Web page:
Before I answer, you should be familiar with scalar and vector quantities.

Physical quantities with just a numerical value or a size(magnitude) are called **scalars**. A scalar quantity is one that does not depend on its direction. You must compare the magnitudes of two scalar quantities of the same form when comparing them.

- Dot products of vector quantities are often scalar, meaning they have only magnitude and no direction.

A physical quantity that has both direction and magnitude is known to as a **vector quantity. **You must compare the magnitude and direction of two vector quantities of the same form when comparing them. You must remember both the magnitude and the direction when performing some mathematical operation on a vector quantity (such as adding, subtracting, multiplying, etc.).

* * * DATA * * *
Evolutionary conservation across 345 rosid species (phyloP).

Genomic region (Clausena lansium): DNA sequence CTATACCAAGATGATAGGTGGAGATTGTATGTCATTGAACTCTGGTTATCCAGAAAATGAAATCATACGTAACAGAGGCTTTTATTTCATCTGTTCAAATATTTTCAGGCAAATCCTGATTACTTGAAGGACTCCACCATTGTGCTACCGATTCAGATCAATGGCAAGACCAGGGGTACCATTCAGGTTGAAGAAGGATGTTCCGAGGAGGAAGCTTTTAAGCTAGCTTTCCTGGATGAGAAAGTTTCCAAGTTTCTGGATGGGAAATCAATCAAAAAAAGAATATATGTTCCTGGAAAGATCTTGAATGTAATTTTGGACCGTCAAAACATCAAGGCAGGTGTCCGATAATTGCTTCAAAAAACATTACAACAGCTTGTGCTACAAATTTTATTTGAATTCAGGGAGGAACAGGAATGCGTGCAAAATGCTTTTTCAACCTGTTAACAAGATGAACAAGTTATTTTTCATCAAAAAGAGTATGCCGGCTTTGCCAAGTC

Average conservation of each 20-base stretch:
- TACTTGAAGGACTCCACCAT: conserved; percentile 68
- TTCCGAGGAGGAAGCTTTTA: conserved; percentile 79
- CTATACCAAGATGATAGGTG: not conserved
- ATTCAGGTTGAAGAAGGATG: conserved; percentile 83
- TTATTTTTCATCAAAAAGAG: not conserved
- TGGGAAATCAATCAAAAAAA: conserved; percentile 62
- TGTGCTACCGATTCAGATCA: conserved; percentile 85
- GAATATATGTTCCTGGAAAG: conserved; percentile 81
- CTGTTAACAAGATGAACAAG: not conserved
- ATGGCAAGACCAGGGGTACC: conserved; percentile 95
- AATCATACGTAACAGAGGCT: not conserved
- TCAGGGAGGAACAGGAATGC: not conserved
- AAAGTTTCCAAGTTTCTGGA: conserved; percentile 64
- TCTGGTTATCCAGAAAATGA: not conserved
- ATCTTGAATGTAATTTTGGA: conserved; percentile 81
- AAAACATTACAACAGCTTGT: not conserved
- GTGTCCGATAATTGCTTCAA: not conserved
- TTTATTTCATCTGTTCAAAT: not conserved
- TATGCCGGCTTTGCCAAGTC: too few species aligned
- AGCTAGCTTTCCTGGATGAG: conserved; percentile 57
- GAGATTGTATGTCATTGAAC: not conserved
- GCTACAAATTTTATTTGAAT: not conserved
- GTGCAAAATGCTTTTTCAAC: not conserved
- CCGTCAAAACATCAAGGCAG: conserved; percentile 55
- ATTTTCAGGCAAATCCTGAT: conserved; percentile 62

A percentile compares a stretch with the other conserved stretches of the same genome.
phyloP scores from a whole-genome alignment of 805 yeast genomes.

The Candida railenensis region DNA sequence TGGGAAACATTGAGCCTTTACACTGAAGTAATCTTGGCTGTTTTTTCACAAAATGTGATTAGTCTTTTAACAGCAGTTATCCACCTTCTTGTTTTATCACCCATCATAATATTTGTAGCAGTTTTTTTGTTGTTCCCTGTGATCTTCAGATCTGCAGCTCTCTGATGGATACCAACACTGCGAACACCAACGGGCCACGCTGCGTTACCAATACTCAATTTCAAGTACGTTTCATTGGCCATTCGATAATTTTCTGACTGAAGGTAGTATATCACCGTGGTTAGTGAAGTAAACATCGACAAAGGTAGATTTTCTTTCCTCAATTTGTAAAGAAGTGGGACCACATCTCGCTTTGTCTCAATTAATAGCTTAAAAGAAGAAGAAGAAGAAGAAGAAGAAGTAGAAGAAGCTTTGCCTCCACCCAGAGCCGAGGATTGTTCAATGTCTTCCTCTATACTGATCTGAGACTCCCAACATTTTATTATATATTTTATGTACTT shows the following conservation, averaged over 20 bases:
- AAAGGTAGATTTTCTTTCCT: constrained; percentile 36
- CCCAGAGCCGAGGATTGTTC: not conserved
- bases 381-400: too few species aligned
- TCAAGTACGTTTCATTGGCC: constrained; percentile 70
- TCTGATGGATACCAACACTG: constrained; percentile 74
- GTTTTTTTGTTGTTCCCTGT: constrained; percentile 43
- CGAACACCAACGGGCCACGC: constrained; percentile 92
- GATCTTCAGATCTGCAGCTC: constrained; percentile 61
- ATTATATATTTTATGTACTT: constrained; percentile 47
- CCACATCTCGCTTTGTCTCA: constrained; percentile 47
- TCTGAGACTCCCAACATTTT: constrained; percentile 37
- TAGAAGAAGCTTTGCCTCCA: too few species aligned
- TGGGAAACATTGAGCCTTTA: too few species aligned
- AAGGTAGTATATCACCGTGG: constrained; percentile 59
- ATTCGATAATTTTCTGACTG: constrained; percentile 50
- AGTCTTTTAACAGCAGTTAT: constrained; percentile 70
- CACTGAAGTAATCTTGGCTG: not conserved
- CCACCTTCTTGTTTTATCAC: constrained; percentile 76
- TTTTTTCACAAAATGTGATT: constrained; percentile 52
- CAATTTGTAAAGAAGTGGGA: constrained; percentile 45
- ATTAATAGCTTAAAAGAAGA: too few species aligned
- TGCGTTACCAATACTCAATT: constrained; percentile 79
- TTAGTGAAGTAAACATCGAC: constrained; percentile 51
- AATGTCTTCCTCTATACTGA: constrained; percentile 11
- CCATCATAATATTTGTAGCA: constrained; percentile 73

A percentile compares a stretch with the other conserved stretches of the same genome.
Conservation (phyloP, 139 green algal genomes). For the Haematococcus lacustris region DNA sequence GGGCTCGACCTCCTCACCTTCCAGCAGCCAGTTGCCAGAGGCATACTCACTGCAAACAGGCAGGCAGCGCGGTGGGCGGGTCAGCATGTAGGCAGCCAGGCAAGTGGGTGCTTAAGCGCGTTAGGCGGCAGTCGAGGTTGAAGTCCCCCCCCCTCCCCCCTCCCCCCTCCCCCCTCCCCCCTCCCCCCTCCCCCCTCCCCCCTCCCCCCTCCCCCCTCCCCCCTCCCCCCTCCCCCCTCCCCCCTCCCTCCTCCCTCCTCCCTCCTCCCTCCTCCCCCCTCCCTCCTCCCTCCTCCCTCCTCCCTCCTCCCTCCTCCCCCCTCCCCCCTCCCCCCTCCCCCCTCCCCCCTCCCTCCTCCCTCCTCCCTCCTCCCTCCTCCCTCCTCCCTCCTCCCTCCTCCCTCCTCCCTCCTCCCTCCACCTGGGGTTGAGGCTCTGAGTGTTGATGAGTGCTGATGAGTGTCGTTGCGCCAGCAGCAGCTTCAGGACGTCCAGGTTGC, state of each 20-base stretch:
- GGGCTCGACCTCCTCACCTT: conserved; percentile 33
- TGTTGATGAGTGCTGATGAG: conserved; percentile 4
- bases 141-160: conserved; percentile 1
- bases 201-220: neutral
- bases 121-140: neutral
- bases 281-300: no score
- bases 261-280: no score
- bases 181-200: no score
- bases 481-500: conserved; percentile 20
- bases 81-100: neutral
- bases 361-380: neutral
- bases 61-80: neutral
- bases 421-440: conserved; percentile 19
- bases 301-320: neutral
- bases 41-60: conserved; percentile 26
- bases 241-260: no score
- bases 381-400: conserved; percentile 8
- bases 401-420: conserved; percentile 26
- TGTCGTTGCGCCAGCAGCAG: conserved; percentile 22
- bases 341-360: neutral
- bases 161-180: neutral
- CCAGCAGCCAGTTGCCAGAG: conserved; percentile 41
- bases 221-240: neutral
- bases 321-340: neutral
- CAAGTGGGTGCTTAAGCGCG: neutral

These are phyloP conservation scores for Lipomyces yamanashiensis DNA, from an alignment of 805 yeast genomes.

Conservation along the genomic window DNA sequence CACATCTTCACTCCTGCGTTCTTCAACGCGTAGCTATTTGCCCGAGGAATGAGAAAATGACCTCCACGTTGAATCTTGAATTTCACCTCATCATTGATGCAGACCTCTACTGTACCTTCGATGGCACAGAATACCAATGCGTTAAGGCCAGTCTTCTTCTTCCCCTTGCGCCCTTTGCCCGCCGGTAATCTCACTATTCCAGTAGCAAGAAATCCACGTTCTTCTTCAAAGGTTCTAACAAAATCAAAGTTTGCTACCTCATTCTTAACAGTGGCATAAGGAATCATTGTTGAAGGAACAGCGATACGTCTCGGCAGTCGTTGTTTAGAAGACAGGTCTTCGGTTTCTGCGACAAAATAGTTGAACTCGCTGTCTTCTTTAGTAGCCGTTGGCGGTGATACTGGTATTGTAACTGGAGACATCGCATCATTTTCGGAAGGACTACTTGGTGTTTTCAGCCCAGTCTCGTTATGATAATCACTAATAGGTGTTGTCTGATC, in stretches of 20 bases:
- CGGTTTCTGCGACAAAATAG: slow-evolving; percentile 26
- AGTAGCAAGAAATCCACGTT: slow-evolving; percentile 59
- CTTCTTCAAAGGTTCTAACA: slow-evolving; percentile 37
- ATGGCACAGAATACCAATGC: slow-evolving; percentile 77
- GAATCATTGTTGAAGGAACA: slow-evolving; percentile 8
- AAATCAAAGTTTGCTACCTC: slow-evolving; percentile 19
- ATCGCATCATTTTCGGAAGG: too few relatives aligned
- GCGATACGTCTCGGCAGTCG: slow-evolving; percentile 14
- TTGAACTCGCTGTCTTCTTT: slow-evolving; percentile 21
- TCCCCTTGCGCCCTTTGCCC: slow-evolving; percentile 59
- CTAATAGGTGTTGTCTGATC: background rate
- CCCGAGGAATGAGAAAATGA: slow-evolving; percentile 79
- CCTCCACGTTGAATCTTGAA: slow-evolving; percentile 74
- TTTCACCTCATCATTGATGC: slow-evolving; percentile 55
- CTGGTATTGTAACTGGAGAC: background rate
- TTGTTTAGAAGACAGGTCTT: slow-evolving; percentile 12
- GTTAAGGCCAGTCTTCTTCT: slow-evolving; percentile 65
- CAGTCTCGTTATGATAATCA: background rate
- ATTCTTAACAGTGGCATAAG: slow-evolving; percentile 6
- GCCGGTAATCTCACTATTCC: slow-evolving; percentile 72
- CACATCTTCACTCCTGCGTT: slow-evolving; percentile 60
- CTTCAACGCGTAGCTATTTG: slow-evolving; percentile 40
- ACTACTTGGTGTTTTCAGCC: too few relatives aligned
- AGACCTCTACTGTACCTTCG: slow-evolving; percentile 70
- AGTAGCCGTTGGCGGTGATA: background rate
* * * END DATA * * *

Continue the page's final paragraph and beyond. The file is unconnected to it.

- A physical quantity is said to be a vector quantity if it obeys the laws of vector addition

Step 1: Make a note of the physical quantities

Force, angular moment, work, current, linear momentum, electric field, average velocity, magnetic moment, relative velocity

Step 2: Identifying the scalar quantities.

There are other factors that influence whether a quantity is vector or scalar. A physical quantity is said to be a vector quantity if it obeys the laws of vector addition. When two electric currents meet at a junction, the resulting current is an algebraic sum, not a vector sum. Although it has magnitude and direction, **electric current** is a scalar quantity.

The dot product of force and displacement is defined as work. The dot product of two vectors is a scalar quantity, as we know. hence, **work** is a scalar quantity.